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Archive for the ‘Worst Case Social Policy’ Category

Our whole world has been turned upside down and none, more so, than the educational world inside Canada’s provincial school systems. Previous assumptions have been shattered by the frightening COVID-19 virus. Fierce ideological battles over the introduction of high school online courses, which dominated Ontario education warfare for the past two years, have subsided, for now.

What K-12 education is experiencing, going into a second month, may be a school shutdown, but it’s more like a power outage which has left students, teachers, and parents in the dark. Fumbling around to find the light switch is enough of a challenge without having to master unfamiliar education technology tools and completely re-invent the delivery of teaching.

E-learning has arrived, by default, and ministries of education and school districts are scrambling to fill the gap with patched together ‘continuity of learning’ programs.  Even the charter members of the C21 CEO Academy who’ve been espousing “21st Century Learning” dogma for years are suffering culture shock. Especially so, when compelled to make radical readjustments, following lock-step with public health directives. It’s what online learning expert Michael K. Barbour aptly described as  triage schooling in the education ER aimed at stabilizing the shaken K-12 system.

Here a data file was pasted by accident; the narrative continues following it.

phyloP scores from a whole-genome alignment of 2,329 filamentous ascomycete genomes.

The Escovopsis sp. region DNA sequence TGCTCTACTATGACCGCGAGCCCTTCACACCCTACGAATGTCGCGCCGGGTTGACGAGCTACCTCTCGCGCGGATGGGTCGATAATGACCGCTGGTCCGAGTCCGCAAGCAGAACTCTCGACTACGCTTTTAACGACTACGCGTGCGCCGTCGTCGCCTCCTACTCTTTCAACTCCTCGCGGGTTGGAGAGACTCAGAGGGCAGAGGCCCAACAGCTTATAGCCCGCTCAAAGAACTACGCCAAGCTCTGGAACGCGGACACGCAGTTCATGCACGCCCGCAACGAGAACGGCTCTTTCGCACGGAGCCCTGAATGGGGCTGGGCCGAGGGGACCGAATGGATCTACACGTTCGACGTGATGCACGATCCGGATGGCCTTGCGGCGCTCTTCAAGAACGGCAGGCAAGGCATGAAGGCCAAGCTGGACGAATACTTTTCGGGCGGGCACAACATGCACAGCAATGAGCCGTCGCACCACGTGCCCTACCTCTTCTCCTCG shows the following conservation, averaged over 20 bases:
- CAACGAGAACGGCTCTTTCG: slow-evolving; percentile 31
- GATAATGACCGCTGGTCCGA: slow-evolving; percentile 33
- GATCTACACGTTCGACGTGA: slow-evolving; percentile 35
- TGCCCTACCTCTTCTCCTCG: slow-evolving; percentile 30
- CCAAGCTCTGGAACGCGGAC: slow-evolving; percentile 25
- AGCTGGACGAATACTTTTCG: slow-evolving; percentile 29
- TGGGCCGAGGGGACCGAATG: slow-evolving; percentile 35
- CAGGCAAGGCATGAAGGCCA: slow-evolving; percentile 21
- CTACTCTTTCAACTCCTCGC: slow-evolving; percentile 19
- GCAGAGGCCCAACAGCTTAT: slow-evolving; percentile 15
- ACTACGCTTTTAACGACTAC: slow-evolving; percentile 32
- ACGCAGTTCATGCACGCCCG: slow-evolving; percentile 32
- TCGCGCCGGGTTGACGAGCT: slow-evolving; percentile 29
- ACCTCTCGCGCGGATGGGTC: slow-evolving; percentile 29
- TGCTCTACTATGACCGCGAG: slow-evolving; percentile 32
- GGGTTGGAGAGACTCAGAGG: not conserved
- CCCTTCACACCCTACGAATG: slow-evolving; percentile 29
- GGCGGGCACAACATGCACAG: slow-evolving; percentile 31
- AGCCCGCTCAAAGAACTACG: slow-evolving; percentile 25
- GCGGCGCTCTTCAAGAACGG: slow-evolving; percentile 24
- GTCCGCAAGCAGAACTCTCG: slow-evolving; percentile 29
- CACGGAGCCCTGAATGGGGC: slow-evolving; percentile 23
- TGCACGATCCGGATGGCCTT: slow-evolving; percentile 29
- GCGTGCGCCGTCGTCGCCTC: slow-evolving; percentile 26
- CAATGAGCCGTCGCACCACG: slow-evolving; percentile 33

With children and families essentially quarantined and homebound, educating children, for the first few weeks, has fallen largely upon parents and guardians. Resuming contact with students on the phone or by Zoom is a good, positive first step, but very soon most parents are going to be desperate for meaningful learning activities to keep their children and teens on track and out of trouble. Interactive games and videos won’t be sufficient if the school hiatus lasts until the end of the year.

Systems under such stress either rise to the dramatically new challenges with smart, innovative plans to bridge the torrent of change – or cling to comfortable structures, revert to familiar policy responses, and apply band-aids.

The COVID-19 has really wacked Canada’s provincial school systems and educational leaders initially lost their bearings, like everyone else. The first and most instinctive response was to reaffirm ingrained and practiced policy nostrums, such as providing equal opportunities for all children and addressing educational inequities first.

With such a mindset, the focus is almost exclusively on ‘worst-case social policy:’the belief that any policy initiative or program that may not reduce social inequities should not be undertaken at all.  In this case, e-learning was initially seen as problematic because of digital access inequities and so, in spite of the system outage, it should not be pursued until we were able to meet everyone’s needs all the time.